The Herald Tribune disappears in a puff of cigarette smoke
Mark Thompson claims only the title is changing: but for Americans who love Paris it was an icon
THERE is nothing quite like starting a day in Paris at a congenial café table, ordering coffee or something stronger, and settling down behind a copy of the International Herald Tribune.
Just the thought of it is enough to plunge generations of American travelers into their own private versions of Woody Allen’s 2011 nostalgia fest, Midnight in Paris. The Trib is an icon.
But yesterday was its last day. From today, when in Paris – or Rome or Moscow, for that matter – we will be opening the International New York Times, which is not quite the same thing.
You could argue that the IHT began the trend to media globalisation to which it is falling victim. It was founded in 1887 by newspaper magnate James Gordon Bennett as an international edition of his New York Herald Tribune, then America’s biggest and most profitable newspaper.
Bennett was among the first wave of Americans in Paris, the wealthy of the Gilded Age seeking European sophistication. They needed an English-language source of news, he reckoned, and he exploited the brand-new technology of the telegraph cables running below the Atlantic ocean to give it to them.
Bennett combined news transmitted from New York with stories from his own staff in Paris. Later, he actually had his newspaper flown hot from the Paris presses to London in time for the morning rush, like coals to Newcastle.
It was known as the Paris Herald by the time the American love affair with Paris reached its height between the wars with the Lost Generation. “America is my country and Paris is my home town,” declared Gertrude Stein.
Ernest Hemingway, novelist and protégé of her fabled salon, created the very image of the sophisticated traveler with his copy of the Paris Herald in his 1926 novel The Sun Also Rises.
His alter-ego and narrator Jake Barnes, returning from Spain, immediately buys the Herald and settles down to read it at the café with a glass of wine. Countless Americans, with or without white beards, have followed his example.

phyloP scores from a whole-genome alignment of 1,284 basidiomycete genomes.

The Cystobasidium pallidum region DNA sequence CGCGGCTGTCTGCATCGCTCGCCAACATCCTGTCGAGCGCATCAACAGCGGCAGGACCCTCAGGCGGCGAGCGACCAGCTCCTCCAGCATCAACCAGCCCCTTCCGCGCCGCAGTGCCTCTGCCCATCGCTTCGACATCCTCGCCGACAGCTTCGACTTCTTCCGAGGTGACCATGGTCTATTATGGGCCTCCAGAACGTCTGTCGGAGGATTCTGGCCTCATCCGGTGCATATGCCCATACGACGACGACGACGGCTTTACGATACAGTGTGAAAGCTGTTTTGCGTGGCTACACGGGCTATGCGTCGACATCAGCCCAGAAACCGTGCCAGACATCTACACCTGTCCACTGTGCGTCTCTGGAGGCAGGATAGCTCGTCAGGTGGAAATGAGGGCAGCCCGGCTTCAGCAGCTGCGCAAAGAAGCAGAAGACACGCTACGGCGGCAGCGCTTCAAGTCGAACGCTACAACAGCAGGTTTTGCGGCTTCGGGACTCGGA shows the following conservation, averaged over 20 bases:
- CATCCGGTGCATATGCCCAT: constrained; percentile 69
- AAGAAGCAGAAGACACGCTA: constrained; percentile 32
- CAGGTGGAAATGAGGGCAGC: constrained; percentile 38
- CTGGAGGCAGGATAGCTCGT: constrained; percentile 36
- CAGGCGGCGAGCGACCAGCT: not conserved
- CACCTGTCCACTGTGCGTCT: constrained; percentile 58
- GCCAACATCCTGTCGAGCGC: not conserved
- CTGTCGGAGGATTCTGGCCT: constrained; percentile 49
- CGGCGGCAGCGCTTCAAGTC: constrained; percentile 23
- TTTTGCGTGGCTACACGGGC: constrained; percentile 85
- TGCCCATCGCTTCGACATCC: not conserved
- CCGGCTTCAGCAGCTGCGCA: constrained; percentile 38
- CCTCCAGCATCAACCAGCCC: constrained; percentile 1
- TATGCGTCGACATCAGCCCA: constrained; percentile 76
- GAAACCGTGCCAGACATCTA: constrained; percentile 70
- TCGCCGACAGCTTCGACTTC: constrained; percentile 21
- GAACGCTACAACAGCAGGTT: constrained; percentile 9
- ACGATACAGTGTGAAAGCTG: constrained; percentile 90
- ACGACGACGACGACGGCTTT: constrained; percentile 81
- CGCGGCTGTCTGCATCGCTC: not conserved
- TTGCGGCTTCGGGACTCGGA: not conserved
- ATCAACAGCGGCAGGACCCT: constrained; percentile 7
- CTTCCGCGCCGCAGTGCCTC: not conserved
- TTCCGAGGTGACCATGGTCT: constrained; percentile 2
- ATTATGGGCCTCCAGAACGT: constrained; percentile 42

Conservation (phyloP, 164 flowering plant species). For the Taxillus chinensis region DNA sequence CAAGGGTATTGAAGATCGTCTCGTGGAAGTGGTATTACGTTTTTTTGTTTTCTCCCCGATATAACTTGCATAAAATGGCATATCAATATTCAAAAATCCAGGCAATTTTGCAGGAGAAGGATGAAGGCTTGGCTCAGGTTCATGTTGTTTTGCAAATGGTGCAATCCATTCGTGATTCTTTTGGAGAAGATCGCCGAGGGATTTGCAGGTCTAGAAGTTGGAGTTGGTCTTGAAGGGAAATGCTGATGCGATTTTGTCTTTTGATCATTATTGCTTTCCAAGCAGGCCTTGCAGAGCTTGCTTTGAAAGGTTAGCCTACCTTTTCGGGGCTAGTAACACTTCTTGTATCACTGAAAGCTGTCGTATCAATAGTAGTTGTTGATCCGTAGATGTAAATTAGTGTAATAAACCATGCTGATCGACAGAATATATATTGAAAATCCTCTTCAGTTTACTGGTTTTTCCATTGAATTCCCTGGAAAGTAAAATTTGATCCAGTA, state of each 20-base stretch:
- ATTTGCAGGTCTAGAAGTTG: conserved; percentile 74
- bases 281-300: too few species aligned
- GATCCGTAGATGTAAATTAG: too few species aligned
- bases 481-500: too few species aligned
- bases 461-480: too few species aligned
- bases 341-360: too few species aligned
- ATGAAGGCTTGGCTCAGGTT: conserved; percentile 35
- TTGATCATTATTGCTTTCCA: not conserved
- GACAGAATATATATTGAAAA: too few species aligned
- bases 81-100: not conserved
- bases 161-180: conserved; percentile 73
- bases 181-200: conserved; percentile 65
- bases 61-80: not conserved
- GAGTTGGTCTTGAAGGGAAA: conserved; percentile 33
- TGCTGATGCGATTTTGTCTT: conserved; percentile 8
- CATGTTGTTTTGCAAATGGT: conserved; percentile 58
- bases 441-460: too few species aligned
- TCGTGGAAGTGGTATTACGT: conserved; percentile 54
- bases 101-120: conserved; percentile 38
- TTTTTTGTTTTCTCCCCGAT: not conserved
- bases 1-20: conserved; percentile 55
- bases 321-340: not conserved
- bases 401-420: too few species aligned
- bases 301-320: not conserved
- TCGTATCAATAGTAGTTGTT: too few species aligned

To commemorate its passing yesterday, the New York Times unearthed an album of iconic photographs of Americans abroad reading the Trib: Andy Warhol, Martin Luther King, President Kennedy.
It also ran a still from the 1960 Jean-Luc Godard film, Breathless, which defined an epoch in France: Jean-Paul Belmondo, the gangster star, a Gauloise dangling from his lip, approaches Jean Seberg on the banks of the Seine as she is selling the New York Herald Tribune. She is even wearing a T-shirt emblazoned with the title.
The French have got used to it. That the raison d’etre of the Trib was to bring the English language despised by the French to their City of Light was an irony not lost on the newspaper itself.
On 1 April 1959 – April the first – the Trib ran an editorial headlined ‘Ici On Parle Anglais’ which went on to discuss the French campaign to preserve French by expunging English words. It pointed out that despite the heights of Gaullist pride, the two languages were hopelessly intertwined.
It concluded: “If all French words were expunged from English, and English from French, we might have nothing left to do but sit and stare at each other in complete silence. Perhaps we’d better leave things as they are for a while. D’accord? OK?”
In 1957, Art Buchwald, New Yorker–in-exile and the Trib’s resident humourist, had tackled that other thorny European issue: ’Why Do They Dislike Americans?’
Among the reasons: “Our correspondents felt American tourists had few social graces and they objected to Americans ‘taking moving pictures of them’, ‘throwing around money’, ‘talking loudly’, ‘bragging about the American way of life’ and, in two cases, ‘smoking in restaurants without asking permission of the other diners’.”
Is this the end of the Herald Tribune? Can an “international” edition of a newspaper which is already a “global brand” online keep alive the spirit of the Herald Tribune? Probably not.
As sole owner and for the most part sole provider of the news in the IHT for the past ten years, the New York Times argues that all that is changing is the title.
The idea has come from neither a New Yorker nor a Parisian, but an Englishman: Mark Thompson, the former BBC director general who arrived at the Times last autumn as its president and chief executive.
His rationale? “The digital revolution has turned the New York Times from an American newspaper to becoming one of the world’s best-known news providers. We want to exploit that opportunity.”
So Americans in Europe will sit at their café tables absorbing the content of one of the “best-known news providers”, mostly on their tablets and smart-phones. Ernest Hemingway wouldn’t know which way to turn. ·